Between its natural springs and palm groves, Al Ain offers endless appeal to those deprived of nature and desperate to escape city life for a few hours – especially with the return of cooler temperatures. But a closer look reveals that the capital’s garden city also boasts hidden gems, historical forts, a UNESCO World Heritage Site, an impressive showcase of wildlife, and plenty more. Here, we delve into six attractions worth visiting and who they’re best suited to.
Al Ain Oasis
for the nature enthusiast
We’d be remiss not to start with Al Ain Oasis, arguably known as garden city’s ultimate attraction owing to its tranquillity. Spread across 1,200 hectares and the first UNESCO World Heritage Site certified in the UAE, this oasis is famed for offering insights into the ancient ‘falaj’ irrigation system that brings water from the mountains via a complex system of underground and surface channels, and continues to nourish it today. It’s also our favourite place to immerse in nature; the many pathways within Al Ain Oasis are shaded by towering fruit trees (mango, orange, and fig among others) and more than 147,000 date palms. Bonus: you can explore the premises on foot, on horseback, or by bicycle.
Al Ain Camel Market
for the UAE newbie
While it’s not entirely kind to the senses – dust, noise, and funky smells are admittedly a given – a trip to Al Ain Camel Market is the perfect way for new expats to immerse in the country’s true culture – camels have always been at the centre of life in the GCC, after all. The sheer spectacle of haggling and trading (these hoofed mammals are either suited to racing or purchased for breeding purposes) takes place early in the morning and is a sight worth catching, especially if a complete departure from life in Dubai is what you’re after.
Al Qattara Arts Centre
for the artsy type
Housed within a traditional mudbrick residence and home to permanent exhibitions, archaeological findings, and classes (everything from painting and drawing to handicrafts and music sessions are on offer), Al Qattara Arts Centre has single-handedly elevated the arts scene of Al Ain. It’s also one of Al Ain’s leading events venues – this cultural landmark often marks milestones by showcasing the works of local artists or screening films by Emirati talent. The programming changes according to season, but regardless of what’s on the agenda, there’s plenty to while away a couple of hours.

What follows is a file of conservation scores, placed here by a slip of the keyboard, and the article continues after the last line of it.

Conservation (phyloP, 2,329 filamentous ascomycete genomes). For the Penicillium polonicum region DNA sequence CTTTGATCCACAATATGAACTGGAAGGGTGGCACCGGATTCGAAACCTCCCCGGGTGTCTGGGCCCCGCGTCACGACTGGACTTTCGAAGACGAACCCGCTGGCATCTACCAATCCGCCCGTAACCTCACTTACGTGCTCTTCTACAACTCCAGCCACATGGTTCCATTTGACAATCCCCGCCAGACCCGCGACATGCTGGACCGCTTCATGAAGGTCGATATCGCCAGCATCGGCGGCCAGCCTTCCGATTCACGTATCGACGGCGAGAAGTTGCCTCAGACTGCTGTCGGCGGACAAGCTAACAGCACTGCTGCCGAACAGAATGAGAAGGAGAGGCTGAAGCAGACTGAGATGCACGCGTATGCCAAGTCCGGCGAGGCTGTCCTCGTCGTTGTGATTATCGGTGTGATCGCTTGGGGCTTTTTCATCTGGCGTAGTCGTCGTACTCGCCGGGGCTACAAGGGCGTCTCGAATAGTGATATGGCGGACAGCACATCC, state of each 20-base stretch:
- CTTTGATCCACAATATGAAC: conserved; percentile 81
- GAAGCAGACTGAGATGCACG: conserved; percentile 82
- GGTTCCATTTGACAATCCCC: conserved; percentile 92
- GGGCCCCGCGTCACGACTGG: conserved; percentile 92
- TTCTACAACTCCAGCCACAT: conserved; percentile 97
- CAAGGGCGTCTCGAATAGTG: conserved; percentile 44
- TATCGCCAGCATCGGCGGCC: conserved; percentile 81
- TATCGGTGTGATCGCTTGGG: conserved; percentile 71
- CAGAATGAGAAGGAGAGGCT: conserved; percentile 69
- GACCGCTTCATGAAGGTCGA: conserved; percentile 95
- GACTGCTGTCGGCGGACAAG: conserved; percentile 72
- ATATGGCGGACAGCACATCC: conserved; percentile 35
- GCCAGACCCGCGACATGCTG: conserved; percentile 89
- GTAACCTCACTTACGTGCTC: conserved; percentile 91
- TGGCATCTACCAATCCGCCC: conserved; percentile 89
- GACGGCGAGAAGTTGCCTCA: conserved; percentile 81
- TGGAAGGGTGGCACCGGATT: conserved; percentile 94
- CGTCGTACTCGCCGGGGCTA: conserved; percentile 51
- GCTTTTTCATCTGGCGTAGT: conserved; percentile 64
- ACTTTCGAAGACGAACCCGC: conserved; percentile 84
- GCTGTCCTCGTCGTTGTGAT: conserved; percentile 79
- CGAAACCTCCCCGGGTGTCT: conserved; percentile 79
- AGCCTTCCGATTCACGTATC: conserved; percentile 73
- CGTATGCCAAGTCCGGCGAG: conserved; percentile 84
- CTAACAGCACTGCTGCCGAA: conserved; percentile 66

Jebel Hafeet Beehive Tombs
for the adventurer
Own a four-wheel drive and up for a little off-roading? The tombs at the base of Jebel Hafeet beckon. Believed to be 5,000 years old, these remnants of an ancient cemetery still contain the skeletal remains of Al Ain’s earliest inhabitants. Hundreds of dome-shaped tombs have been found in this area, with artefacts suggesting trade links with Iran, the Indus Valley (modern-day Pakistan and India), and ancient Mesopotamia (modern-day Iraq). Getting here is half the adventure – a bumpy ride and a complete absence of facilities follows soon after you exit the roundabout when following Google Maps towards Jebel Hafeet National Park near the Mezyad Border Post.
Hili Archaeological Park
for the history buff
For a slice of history that’s more easily accessible – and recognised by UNESCO – Hili Archaeological Park is both family-friendly and furnished with extras like go-karts and tennis courts that accent the earliest known evidence of an agricultural village dating back to 3000 BCE. Elsewhere, the likes of tombs, strongholds, old dwellings, and irrigation systems also offer a glimpse into Al Ain’s Bronze Age and Iron Age past. Incidentally, the circular Hili Grand Tomb is considered the crown jewel of this sprawling park as it’s over 4,000 years old and the largest monument of its kind in terms of the size of stones used. Tip: be sure to linger by the two entrances until you spot the engravings depicting human and animal figures.
Al Ain Safari
for the animal lover
While Al Ain Zoo needs no introduction (the beloved attraction has been operating since 1968), this 217-hectare park is yet to be discovered by many. Home to one of the world’s largest man-made safaris, it houses a range of African animals and closes to 2,500 plants. Adding a sense of place to the overall safari experience, meanwhile, are the Emirati guides who steer the SUVs – they have extensive knowledge of the vicinity’s flora and fauna (white rhinos and African lions included). And while activities like feeding the giraffes and dining at the edge of the park’s lion territory make for a memorable outing with the kids, it’s the conservation efforts that animal lovers will value most; critically endangered or locally extinct species such as the addax and scimitar oryx roam free in the wild here.